Oh, Lauren Groff. Your purple prose. Your absence of quotation marks. Your writing is actually quite beautiful, but that isn’t good enough for you, apparently. What does it mean for a girl to have a “sweet cupcake face” anyway?
I went back and forth between feeling like this book was a total slog and finding it utterly compelling. This is my second Lauren Groff book. With Fates and Furies, I loathed the first half and loved the second half. With Arcadia, my emotions didn’t reach such extremes, but my experience was the exact opposite: I enjoyed the second half much more than the first half.
Arcadia presents us with the life of Bit, born in an idyllic commune in the middle of the woods in the 1970s. It follows him from childhood through adulthood, as he is eventually forced to assimilate in the outside world.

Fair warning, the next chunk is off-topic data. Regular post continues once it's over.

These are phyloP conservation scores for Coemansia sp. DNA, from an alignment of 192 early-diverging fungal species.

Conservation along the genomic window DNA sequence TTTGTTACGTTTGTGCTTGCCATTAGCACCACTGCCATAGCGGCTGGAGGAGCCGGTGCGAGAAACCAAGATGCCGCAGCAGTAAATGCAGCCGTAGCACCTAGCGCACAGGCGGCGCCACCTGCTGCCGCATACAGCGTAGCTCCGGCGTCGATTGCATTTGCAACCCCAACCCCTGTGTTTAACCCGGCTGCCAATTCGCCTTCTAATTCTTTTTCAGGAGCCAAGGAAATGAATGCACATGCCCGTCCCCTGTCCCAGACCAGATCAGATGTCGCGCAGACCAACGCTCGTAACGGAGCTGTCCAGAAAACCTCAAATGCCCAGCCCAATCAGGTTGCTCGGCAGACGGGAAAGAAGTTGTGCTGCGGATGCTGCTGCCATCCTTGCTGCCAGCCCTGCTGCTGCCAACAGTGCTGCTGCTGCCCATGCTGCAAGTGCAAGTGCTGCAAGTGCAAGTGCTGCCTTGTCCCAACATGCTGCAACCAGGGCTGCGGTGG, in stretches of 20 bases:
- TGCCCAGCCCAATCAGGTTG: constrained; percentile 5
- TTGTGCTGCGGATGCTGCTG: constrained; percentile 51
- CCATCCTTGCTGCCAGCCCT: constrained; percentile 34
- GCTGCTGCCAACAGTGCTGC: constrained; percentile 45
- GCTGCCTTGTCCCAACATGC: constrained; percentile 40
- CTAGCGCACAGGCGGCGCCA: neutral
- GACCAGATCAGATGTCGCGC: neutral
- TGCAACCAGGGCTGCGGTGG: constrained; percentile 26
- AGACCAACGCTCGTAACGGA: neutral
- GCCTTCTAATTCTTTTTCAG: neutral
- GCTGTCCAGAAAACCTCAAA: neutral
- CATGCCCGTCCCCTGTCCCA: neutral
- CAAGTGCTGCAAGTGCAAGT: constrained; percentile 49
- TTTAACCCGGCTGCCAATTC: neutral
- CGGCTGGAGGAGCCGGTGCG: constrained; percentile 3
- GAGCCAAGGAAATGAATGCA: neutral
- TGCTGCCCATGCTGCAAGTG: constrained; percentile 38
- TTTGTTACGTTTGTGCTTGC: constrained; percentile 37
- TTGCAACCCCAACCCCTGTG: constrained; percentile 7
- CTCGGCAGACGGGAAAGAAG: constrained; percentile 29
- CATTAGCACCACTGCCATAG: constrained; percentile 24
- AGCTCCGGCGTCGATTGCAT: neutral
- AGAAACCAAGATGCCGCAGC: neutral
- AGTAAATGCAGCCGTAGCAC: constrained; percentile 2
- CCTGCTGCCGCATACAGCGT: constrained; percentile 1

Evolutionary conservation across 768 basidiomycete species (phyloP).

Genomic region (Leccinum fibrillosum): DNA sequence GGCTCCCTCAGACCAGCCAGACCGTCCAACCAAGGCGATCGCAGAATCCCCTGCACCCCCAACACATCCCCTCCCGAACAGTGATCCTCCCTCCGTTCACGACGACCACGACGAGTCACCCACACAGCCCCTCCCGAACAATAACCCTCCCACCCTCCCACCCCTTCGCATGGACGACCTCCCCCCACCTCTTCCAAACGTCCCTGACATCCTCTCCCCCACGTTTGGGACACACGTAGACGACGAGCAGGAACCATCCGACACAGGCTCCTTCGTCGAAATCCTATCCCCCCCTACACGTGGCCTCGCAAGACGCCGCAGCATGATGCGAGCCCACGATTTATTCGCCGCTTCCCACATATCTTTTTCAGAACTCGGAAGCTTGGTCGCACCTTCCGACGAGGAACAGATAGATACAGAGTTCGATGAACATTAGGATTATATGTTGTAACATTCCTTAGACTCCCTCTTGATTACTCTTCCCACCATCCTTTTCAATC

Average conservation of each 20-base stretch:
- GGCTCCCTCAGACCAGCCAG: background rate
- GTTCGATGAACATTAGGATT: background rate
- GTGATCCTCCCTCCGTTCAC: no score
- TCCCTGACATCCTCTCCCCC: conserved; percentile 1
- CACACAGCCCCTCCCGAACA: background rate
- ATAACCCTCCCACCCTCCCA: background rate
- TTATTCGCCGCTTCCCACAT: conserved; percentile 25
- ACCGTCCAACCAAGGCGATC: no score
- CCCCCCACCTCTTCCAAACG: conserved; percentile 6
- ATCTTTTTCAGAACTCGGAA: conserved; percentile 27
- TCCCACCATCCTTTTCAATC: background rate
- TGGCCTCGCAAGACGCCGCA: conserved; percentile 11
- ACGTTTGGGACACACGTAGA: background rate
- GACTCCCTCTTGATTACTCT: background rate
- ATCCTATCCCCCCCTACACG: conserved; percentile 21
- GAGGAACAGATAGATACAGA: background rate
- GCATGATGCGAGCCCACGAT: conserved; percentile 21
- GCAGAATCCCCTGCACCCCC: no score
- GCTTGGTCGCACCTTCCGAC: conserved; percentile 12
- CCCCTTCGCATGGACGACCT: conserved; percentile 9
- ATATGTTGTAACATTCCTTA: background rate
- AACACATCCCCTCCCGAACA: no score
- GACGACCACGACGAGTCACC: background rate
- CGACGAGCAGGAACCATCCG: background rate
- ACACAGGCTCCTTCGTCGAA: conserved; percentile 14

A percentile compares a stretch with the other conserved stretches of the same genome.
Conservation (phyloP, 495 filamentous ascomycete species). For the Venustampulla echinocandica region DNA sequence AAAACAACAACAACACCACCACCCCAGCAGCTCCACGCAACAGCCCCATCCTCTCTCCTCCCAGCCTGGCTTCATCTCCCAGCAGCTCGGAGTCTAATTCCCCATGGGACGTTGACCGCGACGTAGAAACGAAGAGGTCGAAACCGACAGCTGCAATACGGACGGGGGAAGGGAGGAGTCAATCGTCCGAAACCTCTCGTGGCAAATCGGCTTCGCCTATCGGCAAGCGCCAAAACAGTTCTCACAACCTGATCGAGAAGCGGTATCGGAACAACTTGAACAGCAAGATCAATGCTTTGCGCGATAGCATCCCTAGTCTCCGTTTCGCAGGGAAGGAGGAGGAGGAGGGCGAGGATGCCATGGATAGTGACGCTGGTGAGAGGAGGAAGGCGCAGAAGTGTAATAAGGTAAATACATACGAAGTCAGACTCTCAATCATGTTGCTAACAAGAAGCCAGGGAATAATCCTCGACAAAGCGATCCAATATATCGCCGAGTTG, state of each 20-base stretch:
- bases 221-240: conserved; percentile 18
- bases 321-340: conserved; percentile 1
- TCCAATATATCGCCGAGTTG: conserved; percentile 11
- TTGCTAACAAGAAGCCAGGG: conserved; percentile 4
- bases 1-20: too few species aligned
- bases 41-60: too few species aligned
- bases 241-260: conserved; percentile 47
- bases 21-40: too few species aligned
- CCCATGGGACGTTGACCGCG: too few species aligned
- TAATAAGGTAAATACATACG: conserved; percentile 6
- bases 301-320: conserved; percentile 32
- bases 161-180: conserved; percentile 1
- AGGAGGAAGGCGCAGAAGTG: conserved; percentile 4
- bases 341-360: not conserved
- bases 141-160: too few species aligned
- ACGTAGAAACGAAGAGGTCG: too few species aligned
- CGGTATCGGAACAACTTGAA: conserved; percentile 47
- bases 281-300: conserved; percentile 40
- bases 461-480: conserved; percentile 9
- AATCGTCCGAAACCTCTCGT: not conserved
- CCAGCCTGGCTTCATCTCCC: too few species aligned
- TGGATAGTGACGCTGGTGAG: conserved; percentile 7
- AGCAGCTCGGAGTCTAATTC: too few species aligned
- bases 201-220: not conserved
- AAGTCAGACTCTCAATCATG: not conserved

He falls in love, experiences life-altering tragedy, has a child of his own and ultimately finds himself returning to the commune years later, as if it were part of his destiny.
Arcadia is about a utopian dream—at its best, its worst and everything in between. It’s about life, and what matters most within it: family, love, community. It’s a complete, fulfilling story with remarkable beauty and depth if you’re willing to endure Groff’s ostentatious prose.